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Limited Life Expectancy, Human Capital and Health Investments: Evidence from Huntington Disease

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  • Emily Oster
  • Ira Shoulson
  • E. Ray Dorsey

Abstract

One of the most basic predictions of human capital theory is that life expectancy should impact human capital investment. Limited exogenous variation in life expectancy makes this difficult to test, especially in the contexts most relevant to the macroeconomic applications. We estimate the relationship between life expectancy and human capital investments using genetic variation in life expectancy driven by Huntington disease (HD), an inherited degenerative neurological disorder with large impacts on mortality. We compare investment levels for individuals who have ex ante identical risks of HD but learn (through early symptom development or genetic testing) that they do or do not carry the genetic mutation which causes the disease. We find strong qualitative support: individuals with more limited life expectancy complete less education and less job training. We estimate the elasticity of demand for college completion with respect to years of life expectancy of 0.40. This figure implies that differences in life expectancy explain about 10% of cross-country differences in college enrollment. Finally, we use smoking and cancer screening data to test the corollary that health capital is responsive to life expectancy.

Suggested Citation

  • Emily Oster & Ira Shoulson & E. Ray Dorsey, 2012. "Limited Life Expectancy, Human Capital and Health Investments: Evidence from Huntington Disease," NBER Working Papers 17931, National Bureau of Economic Research, Inc.
  • Handle: RePEc:nbr:nberwo:17931 Note: AG LS
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    References listed on IDEAS

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    1. Oster, Emily, 2012. "HIV and sexual behavior change: Why not Africa?," Journal of Health Economics, Elsevier, vol. 31(1), pages 35-49.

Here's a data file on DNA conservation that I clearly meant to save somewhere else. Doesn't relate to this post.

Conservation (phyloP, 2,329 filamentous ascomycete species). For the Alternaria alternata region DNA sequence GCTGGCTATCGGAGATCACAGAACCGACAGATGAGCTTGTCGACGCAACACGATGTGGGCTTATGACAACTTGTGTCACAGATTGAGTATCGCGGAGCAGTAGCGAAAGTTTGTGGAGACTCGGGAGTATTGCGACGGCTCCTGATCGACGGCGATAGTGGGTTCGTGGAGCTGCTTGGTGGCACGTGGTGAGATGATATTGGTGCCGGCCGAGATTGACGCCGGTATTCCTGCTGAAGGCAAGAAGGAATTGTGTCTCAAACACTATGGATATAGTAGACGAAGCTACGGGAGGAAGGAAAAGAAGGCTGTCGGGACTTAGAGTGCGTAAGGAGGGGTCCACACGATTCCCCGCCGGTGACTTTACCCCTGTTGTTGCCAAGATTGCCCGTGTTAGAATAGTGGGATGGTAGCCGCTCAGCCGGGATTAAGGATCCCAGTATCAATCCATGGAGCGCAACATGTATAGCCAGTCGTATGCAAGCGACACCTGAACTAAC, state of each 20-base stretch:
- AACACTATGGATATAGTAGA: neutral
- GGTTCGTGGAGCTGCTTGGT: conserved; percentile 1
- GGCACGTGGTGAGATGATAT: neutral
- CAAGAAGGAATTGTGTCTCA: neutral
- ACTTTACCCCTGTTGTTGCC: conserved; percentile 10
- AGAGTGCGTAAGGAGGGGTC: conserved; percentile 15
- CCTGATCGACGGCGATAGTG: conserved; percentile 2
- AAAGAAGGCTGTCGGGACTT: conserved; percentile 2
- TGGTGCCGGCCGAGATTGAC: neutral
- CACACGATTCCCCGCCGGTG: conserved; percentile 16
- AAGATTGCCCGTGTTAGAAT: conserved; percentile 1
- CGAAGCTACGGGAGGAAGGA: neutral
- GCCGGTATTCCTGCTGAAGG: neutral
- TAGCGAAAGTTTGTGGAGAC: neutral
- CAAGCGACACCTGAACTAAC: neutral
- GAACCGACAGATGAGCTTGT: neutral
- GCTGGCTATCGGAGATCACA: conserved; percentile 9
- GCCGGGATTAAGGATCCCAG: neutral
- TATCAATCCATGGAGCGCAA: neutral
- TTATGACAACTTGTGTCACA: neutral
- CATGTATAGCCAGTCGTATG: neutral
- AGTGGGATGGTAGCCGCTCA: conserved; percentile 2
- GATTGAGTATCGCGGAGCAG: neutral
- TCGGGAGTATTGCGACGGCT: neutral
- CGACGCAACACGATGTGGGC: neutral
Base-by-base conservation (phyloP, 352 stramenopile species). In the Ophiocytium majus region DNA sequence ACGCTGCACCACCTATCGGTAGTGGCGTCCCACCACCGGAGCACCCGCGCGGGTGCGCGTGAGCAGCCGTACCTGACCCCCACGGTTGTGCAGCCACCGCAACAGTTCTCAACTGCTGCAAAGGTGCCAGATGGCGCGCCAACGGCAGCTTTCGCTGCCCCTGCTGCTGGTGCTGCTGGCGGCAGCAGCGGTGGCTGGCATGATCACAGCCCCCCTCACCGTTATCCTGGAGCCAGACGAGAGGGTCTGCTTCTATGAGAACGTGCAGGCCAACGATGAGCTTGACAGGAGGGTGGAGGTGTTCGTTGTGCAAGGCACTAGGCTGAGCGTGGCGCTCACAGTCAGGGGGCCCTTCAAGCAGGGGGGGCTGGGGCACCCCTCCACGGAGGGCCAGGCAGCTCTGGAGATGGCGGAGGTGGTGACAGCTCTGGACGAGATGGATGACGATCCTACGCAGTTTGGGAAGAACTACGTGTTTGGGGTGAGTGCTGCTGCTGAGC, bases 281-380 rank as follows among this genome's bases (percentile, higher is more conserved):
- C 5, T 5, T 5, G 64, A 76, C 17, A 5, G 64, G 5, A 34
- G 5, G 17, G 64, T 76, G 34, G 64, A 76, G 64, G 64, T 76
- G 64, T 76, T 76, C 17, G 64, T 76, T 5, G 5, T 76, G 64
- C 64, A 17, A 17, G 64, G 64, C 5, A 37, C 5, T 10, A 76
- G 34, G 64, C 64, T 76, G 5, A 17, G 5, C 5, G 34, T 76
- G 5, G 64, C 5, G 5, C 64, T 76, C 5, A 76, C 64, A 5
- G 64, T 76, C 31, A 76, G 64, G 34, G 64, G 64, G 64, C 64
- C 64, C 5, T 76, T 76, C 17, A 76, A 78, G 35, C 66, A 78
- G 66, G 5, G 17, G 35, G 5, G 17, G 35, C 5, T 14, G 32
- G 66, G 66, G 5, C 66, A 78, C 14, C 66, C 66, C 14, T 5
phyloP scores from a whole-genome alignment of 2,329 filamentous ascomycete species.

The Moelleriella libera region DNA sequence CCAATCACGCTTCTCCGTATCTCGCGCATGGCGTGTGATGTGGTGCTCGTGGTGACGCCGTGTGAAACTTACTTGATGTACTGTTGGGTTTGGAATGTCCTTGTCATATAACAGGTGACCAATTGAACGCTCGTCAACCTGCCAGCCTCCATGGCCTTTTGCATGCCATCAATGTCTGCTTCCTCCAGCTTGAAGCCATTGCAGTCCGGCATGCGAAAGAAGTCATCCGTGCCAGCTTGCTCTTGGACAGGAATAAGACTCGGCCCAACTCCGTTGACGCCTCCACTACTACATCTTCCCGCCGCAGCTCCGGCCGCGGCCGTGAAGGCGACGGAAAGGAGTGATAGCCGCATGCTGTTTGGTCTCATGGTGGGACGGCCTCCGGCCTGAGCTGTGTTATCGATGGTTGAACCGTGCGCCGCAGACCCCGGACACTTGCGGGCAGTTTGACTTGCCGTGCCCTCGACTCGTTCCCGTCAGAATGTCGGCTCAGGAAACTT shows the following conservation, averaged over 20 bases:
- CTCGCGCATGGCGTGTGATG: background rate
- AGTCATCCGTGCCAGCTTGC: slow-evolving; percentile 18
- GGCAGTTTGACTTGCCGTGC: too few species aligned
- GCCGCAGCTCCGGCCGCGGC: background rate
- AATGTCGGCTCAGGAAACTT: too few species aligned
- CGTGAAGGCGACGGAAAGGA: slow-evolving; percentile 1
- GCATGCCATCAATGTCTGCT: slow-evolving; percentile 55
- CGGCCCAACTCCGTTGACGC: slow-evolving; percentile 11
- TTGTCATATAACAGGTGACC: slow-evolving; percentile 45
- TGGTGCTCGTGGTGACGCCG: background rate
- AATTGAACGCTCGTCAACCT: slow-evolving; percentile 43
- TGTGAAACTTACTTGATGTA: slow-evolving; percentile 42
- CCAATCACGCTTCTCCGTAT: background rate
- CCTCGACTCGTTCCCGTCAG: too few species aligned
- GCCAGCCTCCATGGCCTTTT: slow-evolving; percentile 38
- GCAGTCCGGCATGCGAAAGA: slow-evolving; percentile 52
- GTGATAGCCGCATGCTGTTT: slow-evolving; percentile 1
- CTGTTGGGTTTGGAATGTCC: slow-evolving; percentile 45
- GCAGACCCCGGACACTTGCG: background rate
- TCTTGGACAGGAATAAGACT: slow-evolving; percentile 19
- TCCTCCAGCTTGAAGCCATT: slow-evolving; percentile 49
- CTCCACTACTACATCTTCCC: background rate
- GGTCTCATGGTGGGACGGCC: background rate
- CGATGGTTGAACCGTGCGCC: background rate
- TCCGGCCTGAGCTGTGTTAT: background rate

2. Rodrigo R. Soares, 2005. "Mortality Reductions, Educational Attainment, and Fertility Choice," American Economic Review, American Economic Association, pages 580-601.
    3. Grossman, Michael, 1972. "On the Concept of Health Capital and the Demand for Health," Journal of Political Economy, University of Chicago Press, vol. 80(2), pages 223-255, March-Apr.
    4. William H. Dow & Tomas Philipson & Xavier Sala-i-Martin & Jessica Holmes, 1997. "Health investment complementarities under competing risks," Economics Working Papers 192, Department of Economics and Business, Universitat Pompeu Fabra.
    5. Seema Jayachandran & Adriana Lleras-Muney, 2009. "Life Expectancy and Human Capital Investments: Evidence from Maternal Mortality Declines," The Quarterly Journal of Economics, Oxford University Press, vol. 124(1), pages 349-397.
    6. Yoram Ben-Porath, 1967. "The Production of Human Capital and the Life Cycle of Earnings," Journal of Political Economy, University of Chicago Press, vol. 75, pages 352-352.
    7. Hoyt Bleakley, 2007. "Disease and Development: Evidence from Hookworm Eradication in the American South," The Quarterly Journal of Economics, Oxford University Press, vol. 122(1), pages 73-117.
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    Cited by:

    1. repec:trp:01jefa:jefa0008 is not listed on IDEAS
    2. John Karl Scholz & Ananth Seshadri, 2016. "The Interaction between Consumption and Health in Retirement," Working Papers wp344, University of Michigan, Michigan Retirement Research Center.
    3. Abdulkadir Civan & Michael Maloney, 2015. "Launch Decisions of Pharmaceutical Companies," European Journal of Economic and Political Studies, Fatih University, vol. 8(2), pages 35-58.

    More about this item

    JEL classification:

    • I15 - Health, Education, and Welfare - - Health - - - Health and Economic Development
    • I25 - Health, Education, and Welfare - - Education - - - Education and Economic Development
    • J24 - Labor and Demographic Economics - - Demand and Supply of Labor - - - Human Capital; Skills; Occupational Choice; Labor Productivity

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